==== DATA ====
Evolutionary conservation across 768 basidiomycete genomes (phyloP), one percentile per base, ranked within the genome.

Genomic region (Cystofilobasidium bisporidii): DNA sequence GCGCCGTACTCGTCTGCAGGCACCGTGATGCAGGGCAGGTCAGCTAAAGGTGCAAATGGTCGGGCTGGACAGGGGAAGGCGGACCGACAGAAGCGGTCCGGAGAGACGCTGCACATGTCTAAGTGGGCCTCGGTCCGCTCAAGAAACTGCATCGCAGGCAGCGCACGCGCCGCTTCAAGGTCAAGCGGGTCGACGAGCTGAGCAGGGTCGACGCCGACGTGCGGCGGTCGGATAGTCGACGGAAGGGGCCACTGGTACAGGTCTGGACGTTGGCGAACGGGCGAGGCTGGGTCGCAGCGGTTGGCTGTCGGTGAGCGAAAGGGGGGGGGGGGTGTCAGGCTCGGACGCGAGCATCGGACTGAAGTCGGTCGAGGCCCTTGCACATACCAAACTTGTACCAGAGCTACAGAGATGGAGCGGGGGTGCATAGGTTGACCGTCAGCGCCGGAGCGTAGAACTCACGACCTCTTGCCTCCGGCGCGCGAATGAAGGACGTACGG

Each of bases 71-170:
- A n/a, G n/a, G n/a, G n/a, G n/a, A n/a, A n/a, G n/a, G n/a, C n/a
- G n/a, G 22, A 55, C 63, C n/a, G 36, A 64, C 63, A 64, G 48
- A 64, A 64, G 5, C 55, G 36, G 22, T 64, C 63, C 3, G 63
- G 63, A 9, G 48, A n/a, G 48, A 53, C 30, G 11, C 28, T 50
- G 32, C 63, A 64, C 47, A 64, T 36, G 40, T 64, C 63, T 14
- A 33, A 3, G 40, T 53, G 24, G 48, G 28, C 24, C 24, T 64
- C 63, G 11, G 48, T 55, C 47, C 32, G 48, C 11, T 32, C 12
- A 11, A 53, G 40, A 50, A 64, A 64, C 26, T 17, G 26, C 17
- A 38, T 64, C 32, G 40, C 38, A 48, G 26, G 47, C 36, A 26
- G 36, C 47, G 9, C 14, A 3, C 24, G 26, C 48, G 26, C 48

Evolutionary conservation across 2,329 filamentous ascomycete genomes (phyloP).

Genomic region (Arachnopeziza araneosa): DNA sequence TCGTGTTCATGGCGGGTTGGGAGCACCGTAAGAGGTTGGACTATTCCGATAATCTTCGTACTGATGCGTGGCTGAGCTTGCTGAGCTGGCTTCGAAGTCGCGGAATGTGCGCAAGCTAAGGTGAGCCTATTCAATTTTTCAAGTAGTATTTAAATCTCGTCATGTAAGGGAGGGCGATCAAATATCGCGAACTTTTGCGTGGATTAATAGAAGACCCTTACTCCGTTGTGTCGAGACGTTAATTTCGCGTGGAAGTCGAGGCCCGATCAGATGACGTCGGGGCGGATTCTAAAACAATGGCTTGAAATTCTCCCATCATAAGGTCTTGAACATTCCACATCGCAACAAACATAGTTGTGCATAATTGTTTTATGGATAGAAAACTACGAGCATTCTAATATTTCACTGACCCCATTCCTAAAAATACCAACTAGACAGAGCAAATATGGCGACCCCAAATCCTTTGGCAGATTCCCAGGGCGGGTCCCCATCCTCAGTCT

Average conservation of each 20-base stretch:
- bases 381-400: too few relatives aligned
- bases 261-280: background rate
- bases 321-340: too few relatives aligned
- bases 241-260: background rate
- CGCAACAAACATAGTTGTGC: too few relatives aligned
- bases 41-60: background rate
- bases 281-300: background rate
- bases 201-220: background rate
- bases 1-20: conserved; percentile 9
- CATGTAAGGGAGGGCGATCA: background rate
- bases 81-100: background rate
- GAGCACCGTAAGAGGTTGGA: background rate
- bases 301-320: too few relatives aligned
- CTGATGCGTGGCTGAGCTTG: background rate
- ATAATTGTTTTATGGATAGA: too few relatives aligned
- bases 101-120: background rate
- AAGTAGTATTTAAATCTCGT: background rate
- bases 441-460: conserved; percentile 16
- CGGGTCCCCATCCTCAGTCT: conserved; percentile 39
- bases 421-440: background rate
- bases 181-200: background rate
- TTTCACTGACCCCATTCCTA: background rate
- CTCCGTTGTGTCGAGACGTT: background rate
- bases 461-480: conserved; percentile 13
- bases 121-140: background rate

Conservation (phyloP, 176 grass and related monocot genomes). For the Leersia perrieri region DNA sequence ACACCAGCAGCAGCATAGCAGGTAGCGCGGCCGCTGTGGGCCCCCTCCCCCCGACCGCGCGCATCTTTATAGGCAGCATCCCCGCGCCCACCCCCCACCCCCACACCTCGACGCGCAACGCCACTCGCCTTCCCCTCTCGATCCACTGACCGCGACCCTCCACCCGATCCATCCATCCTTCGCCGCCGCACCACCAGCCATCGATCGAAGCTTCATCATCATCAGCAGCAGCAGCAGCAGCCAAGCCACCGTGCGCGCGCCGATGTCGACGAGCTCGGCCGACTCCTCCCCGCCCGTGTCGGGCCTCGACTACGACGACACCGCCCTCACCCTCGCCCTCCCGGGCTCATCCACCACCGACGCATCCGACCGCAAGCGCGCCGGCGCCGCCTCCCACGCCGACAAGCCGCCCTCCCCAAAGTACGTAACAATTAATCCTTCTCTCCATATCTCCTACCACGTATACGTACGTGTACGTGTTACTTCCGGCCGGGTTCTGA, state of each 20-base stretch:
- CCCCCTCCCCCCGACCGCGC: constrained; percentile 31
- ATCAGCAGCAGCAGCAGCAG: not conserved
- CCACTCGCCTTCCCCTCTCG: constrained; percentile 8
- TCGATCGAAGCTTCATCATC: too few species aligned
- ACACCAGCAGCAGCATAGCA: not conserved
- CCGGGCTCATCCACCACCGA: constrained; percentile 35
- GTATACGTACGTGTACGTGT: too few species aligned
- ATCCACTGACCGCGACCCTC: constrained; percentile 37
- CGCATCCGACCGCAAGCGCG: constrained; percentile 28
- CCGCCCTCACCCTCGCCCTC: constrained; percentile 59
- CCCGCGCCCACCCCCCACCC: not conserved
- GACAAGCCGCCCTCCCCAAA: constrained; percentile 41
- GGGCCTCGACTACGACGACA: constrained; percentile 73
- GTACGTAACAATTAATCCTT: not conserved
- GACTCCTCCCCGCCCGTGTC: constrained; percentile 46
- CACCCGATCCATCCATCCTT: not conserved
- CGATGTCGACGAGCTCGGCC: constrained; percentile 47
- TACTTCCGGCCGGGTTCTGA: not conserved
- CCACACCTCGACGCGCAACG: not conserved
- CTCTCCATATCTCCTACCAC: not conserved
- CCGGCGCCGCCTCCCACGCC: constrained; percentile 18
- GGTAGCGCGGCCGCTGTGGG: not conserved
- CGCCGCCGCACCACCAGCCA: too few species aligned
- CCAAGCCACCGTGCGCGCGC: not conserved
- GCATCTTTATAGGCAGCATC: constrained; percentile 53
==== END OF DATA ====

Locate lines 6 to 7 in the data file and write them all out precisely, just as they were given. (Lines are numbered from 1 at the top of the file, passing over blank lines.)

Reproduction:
- A 64, A 64, G 5, C 55, G 36, G 22, T 64, C 63, C 3, G 63
- G 63, A 9, G 48, A n/a, G 48, A 53, C 30, G 11, C 28, T 50